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WordPress Plugins A to Z Podcast and Transcript for See complete show notes for Episode #353 here.
It’s Episode 353 and we’ve got plugins for Callbacks, WooCommerce Dynamic Pricing, Responsive Sliders, To-Do Lists, Table Reservations and Plugin Activation Tracking. Those plugins and listener feedback, all coming up on WordPress Plugins A-Z!
Marcus: It’s Episode 353, and we’ve got plugins for Callbacks, WooCommerce Dynamic Pricing, Responsive Sliders, To Do Lists, Table Reservations, and Plugin Activation Tracking. These plugins and listener feedback all coming up next on WordPress Plugins A to Z.
WordPress, it’s the most popular content management and website solution on the internet. And with over 60,000 plugins to choose from, how do you separate the junk from the gems? Join John Overall and Marcus Couch for this weekly unrehearsed conversation about the latest and greatest in WordPress plugins. This is WordPress Plugins A to Z.
John: Well good morning, good afternoon, or good evening, wherever you happen to be hiding out there on the globe today. Coming to you direct from the Brewery Overlook in beautiful Victoria, British Columbia, Canada, I’m John Overall.
Marcus: And from the sunny shores of Laguna Beach, California, I’m Marcus Couch.
John: And we have the usual great show for you today but of course right off the top, you can get all the show notes over at wppluginsatoz.com. And if you’ve got a few minutes, we’d greatly appreciate your time over at Stitcher Radio, Google Play, and in the iTunes Store, leaving us a review and subscribing to the show there.
Marcus: It’s really easy to subscribe to the show. You just go, “Hey, Siri!’
Marcus: “Subscribe to the WordPress Plugins A to Z Podcast.”
Siri: Sorry, I couldn’t find a relevant podcast to subscribe to.
Marcus: It thinks I said, “8Z,” instead of A to Z.
John: Yeah, your voice is off a little.
Marcus: Yeah, sorry Siri. You don’t recognize – think I’m a stranger because of my scratchy voice the last few weeks. Anyway, ask Siri. She’ll get you there. Remember also, you can check out our training videos, screencasts, and watch us live on YouTube the first Monday of every month at 10:00. Check us out at YouTube, follow the show on Twitter @wppluginsatoz, and remember to subscribe to the newsletter at wppluginsatoz.com because all our future giveaways are done not only through the show, but you have to subscribe to the newsletter for the special links and things like that. So make sure you get subscribed up and that way you can start to win some stuff.
John: Absolutely. All right, with that being said, let’s dive right into the meat and potatoes of the show.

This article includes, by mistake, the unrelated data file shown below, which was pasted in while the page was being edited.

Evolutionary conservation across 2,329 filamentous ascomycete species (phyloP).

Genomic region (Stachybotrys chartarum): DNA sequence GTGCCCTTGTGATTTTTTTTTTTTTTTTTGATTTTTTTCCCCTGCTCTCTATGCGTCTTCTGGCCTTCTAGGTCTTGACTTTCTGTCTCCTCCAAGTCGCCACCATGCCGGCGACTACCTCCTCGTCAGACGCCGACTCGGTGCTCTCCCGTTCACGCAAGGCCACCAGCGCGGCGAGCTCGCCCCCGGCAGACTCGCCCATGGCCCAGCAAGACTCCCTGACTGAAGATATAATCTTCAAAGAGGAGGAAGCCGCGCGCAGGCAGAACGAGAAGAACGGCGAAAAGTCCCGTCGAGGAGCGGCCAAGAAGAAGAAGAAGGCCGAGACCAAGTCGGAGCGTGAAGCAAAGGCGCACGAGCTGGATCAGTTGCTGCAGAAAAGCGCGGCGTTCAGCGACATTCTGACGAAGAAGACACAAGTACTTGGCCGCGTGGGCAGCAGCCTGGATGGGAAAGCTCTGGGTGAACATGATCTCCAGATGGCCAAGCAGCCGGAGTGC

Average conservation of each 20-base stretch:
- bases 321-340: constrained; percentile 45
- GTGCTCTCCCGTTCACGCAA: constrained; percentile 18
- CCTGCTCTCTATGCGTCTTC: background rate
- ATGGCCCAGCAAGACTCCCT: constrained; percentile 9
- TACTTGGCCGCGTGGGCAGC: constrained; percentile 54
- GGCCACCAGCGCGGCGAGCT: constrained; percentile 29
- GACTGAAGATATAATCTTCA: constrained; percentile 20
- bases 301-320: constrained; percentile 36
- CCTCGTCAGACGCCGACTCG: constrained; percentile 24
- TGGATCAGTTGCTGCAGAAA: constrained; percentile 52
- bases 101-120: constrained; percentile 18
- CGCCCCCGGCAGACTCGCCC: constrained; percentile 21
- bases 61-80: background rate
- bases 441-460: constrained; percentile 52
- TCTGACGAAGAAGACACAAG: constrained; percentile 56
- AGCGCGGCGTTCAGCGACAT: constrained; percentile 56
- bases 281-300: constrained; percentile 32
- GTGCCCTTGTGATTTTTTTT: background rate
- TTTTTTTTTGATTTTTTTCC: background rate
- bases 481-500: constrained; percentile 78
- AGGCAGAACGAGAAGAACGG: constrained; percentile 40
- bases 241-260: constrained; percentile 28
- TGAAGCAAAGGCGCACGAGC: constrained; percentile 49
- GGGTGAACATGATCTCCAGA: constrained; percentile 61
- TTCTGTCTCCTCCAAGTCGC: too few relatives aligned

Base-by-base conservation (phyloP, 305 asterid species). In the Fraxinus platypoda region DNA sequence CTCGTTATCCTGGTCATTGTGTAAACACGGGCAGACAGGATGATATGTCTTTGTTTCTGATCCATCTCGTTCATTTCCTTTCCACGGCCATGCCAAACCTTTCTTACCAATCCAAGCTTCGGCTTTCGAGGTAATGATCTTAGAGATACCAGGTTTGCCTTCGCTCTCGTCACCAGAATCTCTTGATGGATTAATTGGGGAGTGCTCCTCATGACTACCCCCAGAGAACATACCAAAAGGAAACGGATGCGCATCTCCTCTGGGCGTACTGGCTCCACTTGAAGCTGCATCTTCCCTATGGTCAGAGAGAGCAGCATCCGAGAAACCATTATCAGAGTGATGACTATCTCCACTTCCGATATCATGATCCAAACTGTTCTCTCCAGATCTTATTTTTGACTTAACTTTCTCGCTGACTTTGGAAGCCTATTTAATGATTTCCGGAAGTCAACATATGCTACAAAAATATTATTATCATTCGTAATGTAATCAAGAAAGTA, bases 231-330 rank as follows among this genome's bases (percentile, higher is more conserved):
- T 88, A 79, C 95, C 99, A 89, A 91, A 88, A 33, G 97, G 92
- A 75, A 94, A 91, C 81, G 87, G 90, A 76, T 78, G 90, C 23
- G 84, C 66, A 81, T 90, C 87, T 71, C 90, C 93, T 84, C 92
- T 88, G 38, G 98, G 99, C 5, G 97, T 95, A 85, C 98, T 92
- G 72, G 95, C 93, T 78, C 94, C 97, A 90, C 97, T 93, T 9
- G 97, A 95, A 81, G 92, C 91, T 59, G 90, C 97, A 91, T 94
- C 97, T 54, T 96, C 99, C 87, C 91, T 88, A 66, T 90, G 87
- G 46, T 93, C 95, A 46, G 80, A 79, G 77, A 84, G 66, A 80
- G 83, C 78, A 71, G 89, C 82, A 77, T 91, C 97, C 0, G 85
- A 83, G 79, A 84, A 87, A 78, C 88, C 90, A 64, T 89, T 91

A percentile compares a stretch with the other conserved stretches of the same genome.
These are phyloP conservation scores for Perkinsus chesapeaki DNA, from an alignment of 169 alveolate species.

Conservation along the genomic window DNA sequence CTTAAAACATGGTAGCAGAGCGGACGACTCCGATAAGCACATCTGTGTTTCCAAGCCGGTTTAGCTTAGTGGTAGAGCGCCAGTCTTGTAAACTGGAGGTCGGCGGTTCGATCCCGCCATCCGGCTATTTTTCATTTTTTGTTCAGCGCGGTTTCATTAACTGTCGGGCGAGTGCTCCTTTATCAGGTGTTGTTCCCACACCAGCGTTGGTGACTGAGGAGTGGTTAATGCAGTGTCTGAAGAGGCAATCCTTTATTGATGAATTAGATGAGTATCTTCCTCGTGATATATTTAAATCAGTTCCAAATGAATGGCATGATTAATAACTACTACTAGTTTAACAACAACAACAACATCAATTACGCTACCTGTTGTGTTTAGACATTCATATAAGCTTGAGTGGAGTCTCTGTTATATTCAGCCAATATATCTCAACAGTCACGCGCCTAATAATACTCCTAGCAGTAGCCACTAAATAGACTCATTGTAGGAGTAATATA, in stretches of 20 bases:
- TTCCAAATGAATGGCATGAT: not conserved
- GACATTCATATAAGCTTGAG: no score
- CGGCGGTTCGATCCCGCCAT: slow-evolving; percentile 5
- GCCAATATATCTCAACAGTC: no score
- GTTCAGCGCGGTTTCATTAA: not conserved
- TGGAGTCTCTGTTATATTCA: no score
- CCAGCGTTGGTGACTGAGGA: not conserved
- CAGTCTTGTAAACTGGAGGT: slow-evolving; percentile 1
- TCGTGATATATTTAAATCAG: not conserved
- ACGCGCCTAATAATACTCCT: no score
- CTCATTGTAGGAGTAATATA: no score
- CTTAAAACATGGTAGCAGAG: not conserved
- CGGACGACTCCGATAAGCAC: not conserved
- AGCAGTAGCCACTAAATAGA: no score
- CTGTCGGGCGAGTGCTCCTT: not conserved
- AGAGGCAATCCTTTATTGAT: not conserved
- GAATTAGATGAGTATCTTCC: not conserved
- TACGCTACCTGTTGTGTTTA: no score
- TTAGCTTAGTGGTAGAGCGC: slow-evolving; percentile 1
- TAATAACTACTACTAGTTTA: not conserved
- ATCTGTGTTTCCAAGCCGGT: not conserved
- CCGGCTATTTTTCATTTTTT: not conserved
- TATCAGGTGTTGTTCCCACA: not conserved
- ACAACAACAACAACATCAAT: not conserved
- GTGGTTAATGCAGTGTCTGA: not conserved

All right, we have our usual great allotment of plugins and first up I have a plugin that was sent in to us by Evgeniy Sidorov and it’s a premium service plugin starting at $14 a month and it’s called Callback Tracker. Now, the plugin is available over at wordpress.org and what the plugin does for you is it helps you easily connect to the callback tracker service where you have to sign up for an account. They have a temporary account; I think you can sign up for free so you can give it a good test.
It starts at $14 a month but what it does for you is it sets a floating phone icon on your website so if people click on it, they can enter a callback phone number. Or if they mouse off the page and they go heading somewhere else, they get a popup over on the page that asks, “If you would like to receive a phone call within the next 24 seconds or so, enter your phone number,” and then it calls back. The service automatically makes the phone call to the number that they present and then it dials your phone to connect you.
A really great service to try and connect you to your customers, and if you’ve got a service that depends upon people calling you for reviews or estimates or other such services, this could be a very useful plugin for you to implement on your website to encourage more people to enter their phone numbers and connect with you so you can get directly to them and talk to them. A really great plugin; it sets up pretty easily, it’s very helpful, and allows for nice accessibility. Go check it out. It’s called Callback Tracker and I give it a 4-Dragon rating.
Marcus: Nice. Okay, now there have been at least 10 different times, John —
Marcus: — I’ve been asked about dynamic pricing plugins for WooCommerce, and I think I’ve finally found the granddaddy of them all. This is called WooCommerce Dynamic Pricing and Discounts. It does exactly what it says. It does product price adjustments – this is all rule-based – percentage discounts, fixed discounts, fixed prices, bulk pricing, tiered pricing, buy X and get X (that could be a discount; a buy one, get one at a fixed price), full cart discount based on what’s in it (a percentage, a fixed discount), tons of different cart conditions, purchase history conditions, customer conditions (are they a new customer, are they an existing customer), a wide range of product filtering, rules, all that kind of stuff.
It’s pretty awesome. I would give it a perfect 5 out of 5, but there is a pro version to this and so I rated it a 4 out of 5.